Help us create a biggest collection of medieval chronicles and manuscripts on line.
#   A   B   C   D   E   F   G   H   I   J   K   L   M   N   O   P   Q   R   S   T   U   V   W   X   Y   Z 
Medieval chronicles, historical sources, history of middle ages, texts and studies

MATTHEW OF WESTMINSTER The flowers of history, especially such as relate to the affairs of Britain. Vol. I. B.C. 4004 to A.D. 1066.


Sir John Froissart's Chronicles of England, France, Spain and the Ajoining Countries from the latter part of the reign of Edward II to the coronation of Henry IV in 12 volumes 

Chronicles of Enguerrand De Monstrelet (Sir John Froissart's Chronicles continuation) in 13 volumes 

  Previousall pages


The flowers of history, especially such as relate to the affairs of Britain. Vol. I. B.C. 4004 to A.D. 1066.
page 187

178 MATTHEW OF WESTMINSTER. A.D. 299. arrived in the island, fought a battle and killed Carausius. After that, he made great slaughter among the Britons, who, having deserted the republic, had submitted themselves to the commands of Carausius. And then, having himself assumed the crown of the kingdom, he held the island for three years. A.D. 293. Diocletian ordered jewels to be inserted in his garments and shoes, a thing which none of his predecessors had done, as hitherto the emperors had worn only the plain purple. A.D. 294. Asclepiodotus, duke of Cornwall, coming as an ally of the Britons, attacked Alectus while he was at London offering sacrifices to his national gods. But Alectus, as soon as he was informed of the arrival of Asclepiodotus, left the sacrifice, and went forth against him, and having fought a very severe battle, he was put to flight by Asclepiodotus, and all his army was routed. And as they fled, the Britons slew many thousands of them, and Alectus himself. But Lenius Gallus, the colleague of Alectus, collected the rest of the Romans in the city of London, to resist Asclepiodotus, and avoid the death that threatened them. Therefore the Britons attacked the city with great vigour, and endeavoured to batter down the walls. And forming in close line o f battle, they attacked the Romans, and in one day slew them all, at the torrent below the city which the Britons afterwards called Nantgallus, from the name of the general, but in Saxon it was styled Walbroke. A.D. 295. Asclepiodotus, with the consent of the people, took the crown of Britain, and reigned with great uprightness for ten years. A.D. 296. Constantius married the step-daughter o f Herculeus Maximianus, whose name was Theodora. And by her he had six sons, the brothers of Constantine. A.D. 297. Constantius Cœsar had his army so completely routed in his first battle against the Alemanni, that he could scarcely eecape himself; but he retrieved his fortunes b y a subsequent victory so complete, that seventy thousand of the Alemanni are said to have been slain in a few hours. A.D. 298. Maximianus Herculeus subdued Achilleus, wh o was rebelling against the Romans in Egypt, and the Quinquegentiani. A.D. 299. Diocletian took Achilleus, who had been besieged at Alexandria eight months, prisoner, and put him to death.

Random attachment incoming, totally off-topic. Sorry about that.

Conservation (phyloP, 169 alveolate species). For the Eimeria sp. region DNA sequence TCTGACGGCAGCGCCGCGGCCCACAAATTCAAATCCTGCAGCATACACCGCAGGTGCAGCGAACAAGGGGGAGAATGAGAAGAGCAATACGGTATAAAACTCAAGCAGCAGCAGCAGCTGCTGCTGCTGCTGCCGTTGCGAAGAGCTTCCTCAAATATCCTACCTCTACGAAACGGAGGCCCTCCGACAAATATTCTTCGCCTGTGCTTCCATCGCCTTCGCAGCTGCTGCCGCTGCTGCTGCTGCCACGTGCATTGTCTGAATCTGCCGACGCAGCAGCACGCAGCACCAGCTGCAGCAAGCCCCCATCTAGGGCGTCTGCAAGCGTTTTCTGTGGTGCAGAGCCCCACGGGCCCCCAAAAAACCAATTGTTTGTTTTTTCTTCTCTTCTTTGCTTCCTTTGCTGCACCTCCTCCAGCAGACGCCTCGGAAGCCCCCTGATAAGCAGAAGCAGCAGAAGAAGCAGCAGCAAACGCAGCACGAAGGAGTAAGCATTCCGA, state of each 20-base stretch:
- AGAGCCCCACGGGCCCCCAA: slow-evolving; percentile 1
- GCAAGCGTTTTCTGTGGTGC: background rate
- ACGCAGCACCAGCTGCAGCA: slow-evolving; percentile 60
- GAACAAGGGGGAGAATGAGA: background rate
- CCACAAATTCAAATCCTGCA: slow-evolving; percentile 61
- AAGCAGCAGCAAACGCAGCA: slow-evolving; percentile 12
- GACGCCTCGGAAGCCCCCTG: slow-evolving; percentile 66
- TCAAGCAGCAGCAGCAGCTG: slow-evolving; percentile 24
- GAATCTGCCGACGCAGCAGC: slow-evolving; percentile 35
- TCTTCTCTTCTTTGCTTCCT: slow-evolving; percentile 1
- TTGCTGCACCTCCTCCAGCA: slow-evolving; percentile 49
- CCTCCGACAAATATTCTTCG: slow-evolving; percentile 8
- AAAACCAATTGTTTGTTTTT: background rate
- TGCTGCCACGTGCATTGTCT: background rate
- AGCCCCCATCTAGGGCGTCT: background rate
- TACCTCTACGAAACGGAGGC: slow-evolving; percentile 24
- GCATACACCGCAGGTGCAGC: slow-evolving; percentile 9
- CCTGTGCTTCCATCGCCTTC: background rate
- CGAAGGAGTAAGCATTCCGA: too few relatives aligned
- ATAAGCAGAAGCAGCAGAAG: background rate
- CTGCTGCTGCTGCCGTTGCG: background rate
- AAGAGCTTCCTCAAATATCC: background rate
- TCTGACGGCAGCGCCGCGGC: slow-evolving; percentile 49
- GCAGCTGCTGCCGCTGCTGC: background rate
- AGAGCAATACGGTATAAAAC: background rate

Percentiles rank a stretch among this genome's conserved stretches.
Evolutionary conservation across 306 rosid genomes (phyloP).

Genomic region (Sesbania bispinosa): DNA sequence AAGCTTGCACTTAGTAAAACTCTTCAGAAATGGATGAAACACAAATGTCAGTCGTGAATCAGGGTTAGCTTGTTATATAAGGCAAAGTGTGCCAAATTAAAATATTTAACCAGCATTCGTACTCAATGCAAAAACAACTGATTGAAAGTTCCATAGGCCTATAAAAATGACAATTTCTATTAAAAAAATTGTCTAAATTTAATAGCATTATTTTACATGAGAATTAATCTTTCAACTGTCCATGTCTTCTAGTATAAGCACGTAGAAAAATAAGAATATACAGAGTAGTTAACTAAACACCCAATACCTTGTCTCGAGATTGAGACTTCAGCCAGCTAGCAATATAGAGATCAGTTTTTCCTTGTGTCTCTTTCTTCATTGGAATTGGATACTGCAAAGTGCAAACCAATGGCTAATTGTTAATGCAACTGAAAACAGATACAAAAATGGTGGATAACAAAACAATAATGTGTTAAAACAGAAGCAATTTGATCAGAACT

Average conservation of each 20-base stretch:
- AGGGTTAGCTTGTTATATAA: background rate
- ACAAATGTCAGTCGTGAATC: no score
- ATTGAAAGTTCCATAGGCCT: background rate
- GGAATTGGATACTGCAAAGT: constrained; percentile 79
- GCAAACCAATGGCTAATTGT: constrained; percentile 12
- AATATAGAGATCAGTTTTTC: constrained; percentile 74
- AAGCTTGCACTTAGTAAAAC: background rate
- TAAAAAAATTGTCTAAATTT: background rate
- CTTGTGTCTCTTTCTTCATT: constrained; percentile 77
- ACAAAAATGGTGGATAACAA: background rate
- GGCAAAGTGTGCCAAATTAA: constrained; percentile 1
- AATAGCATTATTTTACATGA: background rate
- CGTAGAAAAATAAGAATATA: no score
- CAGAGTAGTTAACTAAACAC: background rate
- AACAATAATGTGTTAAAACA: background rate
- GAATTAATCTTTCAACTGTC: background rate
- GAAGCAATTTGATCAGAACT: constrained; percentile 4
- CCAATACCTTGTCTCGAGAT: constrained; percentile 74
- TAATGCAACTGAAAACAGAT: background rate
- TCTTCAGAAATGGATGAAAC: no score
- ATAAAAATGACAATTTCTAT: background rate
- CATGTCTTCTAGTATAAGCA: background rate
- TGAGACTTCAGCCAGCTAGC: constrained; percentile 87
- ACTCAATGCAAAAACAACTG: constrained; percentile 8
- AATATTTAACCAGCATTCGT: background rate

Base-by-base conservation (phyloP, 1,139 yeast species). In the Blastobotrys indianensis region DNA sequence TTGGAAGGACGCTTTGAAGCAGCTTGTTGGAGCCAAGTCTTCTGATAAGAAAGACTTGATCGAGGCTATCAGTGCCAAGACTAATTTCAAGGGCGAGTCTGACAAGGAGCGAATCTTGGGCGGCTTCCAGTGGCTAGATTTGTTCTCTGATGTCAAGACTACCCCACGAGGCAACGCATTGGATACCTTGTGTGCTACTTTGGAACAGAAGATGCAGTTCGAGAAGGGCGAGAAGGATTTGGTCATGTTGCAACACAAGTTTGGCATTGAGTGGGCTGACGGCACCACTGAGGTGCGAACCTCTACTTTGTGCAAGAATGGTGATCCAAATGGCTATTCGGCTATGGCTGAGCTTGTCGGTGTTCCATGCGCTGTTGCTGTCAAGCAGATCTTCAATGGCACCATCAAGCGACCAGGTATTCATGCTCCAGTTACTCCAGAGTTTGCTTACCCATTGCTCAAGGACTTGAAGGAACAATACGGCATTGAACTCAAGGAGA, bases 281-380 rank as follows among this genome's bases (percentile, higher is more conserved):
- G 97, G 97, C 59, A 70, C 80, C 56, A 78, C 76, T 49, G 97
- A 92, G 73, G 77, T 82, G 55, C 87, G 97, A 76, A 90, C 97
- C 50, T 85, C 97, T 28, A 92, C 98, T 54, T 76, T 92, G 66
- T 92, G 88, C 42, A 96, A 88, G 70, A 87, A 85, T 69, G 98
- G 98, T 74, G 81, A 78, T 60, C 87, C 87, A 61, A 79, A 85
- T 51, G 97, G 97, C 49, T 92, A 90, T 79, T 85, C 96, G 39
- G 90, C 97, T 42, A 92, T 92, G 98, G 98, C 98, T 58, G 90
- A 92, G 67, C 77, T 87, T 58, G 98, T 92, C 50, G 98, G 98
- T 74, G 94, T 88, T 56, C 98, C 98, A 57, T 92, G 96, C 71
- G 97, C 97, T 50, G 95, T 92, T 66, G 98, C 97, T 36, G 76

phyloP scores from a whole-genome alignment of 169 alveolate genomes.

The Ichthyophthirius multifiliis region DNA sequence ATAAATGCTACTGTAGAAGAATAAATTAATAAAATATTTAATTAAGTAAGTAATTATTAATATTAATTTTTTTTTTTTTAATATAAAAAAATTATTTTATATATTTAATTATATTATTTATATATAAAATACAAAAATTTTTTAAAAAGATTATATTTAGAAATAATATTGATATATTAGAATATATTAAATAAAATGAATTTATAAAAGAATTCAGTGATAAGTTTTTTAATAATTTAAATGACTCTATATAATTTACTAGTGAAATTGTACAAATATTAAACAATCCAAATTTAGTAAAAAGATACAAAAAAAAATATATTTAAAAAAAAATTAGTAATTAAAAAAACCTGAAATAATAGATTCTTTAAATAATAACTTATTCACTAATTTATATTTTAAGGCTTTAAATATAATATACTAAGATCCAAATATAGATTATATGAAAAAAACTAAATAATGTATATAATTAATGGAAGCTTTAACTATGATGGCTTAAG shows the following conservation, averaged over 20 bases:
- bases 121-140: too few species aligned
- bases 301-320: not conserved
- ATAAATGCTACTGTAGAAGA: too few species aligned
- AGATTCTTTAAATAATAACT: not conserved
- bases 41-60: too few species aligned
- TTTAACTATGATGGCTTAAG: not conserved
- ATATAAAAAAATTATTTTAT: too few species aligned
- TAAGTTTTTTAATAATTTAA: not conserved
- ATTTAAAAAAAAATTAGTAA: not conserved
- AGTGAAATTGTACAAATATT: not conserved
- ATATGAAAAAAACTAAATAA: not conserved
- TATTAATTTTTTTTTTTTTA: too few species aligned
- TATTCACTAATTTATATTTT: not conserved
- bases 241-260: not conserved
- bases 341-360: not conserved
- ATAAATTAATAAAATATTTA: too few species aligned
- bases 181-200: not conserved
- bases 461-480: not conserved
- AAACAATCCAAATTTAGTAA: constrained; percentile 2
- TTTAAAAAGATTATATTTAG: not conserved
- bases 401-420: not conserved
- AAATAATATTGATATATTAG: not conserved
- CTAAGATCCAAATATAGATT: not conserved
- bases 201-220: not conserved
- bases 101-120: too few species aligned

Previous First Next  

"Medievalist" is an educational project designed as a digital collection of chronicles, documents and studies related to the middle age history. All materials from this site are permitted for non commersial use unless otherwise indicated. If you reduplicate documents from here you have to indicate "Medievalist" as a source and place link to us.